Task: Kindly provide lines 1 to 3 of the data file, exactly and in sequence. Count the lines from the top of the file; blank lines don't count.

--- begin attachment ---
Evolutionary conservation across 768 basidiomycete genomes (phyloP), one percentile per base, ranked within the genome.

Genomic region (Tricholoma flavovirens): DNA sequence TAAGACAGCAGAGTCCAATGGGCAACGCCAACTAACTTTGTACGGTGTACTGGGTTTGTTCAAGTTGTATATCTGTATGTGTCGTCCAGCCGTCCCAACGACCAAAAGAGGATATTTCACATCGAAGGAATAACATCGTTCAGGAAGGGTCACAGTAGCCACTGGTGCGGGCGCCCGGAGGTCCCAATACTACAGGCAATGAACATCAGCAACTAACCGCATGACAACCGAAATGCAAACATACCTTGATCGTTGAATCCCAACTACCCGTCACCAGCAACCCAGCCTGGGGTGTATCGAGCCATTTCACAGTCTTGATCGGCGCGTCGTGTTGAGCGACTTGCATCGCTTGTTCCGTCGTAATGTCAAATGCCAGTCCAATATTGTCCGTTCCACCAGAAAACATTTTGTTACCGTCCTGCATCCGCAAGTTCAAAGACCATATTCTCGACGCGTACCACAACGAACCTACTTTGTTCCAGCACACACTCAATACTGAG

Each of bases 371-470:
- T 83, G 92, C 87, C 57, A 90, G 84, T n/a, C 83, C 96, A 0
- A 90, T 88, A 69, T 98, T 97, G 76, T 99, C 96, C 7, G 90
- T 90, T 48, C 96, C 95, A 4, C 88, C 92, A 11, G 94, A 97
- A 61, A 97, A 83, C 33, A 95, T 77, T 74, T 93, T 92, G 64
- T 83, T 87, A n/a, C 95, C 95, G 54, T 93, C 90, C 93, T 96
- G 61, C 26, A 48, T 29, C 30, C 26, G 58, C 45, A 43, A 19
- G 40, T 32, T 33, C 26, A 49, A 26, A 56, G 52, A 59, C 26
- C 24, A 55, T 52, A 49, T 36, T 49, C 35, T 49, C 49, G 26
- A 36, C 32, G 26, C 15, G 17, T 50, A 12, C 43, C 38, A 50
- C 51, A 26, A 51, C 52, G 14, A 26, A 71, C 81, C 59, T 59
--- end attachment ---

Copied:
Evolutionary conservation across 768 basidiomycete genomes (phyloP), one percentile per base, ranked within the genome.

Genomic region (Tricholoma flavovirens): DNA sequence TAAGACAGCAGAGTCCAATGGGCAACGCCAACTAACTTTGTACGGTGTACTGGGTTTGTTCAAGTTGTATATCTGTATGTGTCGTCCAGCCGTCCCAACGACCAAAAGAGGATATTTCACATCGAAGGAATAACATCGTTCAGGAAGGGTCACAGTAGCCACTGGTGCGGGCGCCCGGAGGTCCCAATACTACAGGCAATGAACATCAGCAACTAACCGCATGACAACCGAAATGCAAACATACCTTGATCGTTGAATCCCAACTACCCGTCACCAGCAACCCAGCCTGGGGTGTATCGAGCCATTTCACAGTCTTGATCGGCGCGTCGTGTTGAGCGACTTGCATCGCTTGTTCCGTCGTAATGTCAAATGCCAGTCCAATATTGTCCGTTCCACCAGAAAACATTTTGTTACCGTCCTGCATCCGCAAGTTCAAAGACCATATTCTCGACGCGTACCACAACGAACCTACTTTGTTCCAGCACACACTCAATACTGAG

Each of bases 371-470: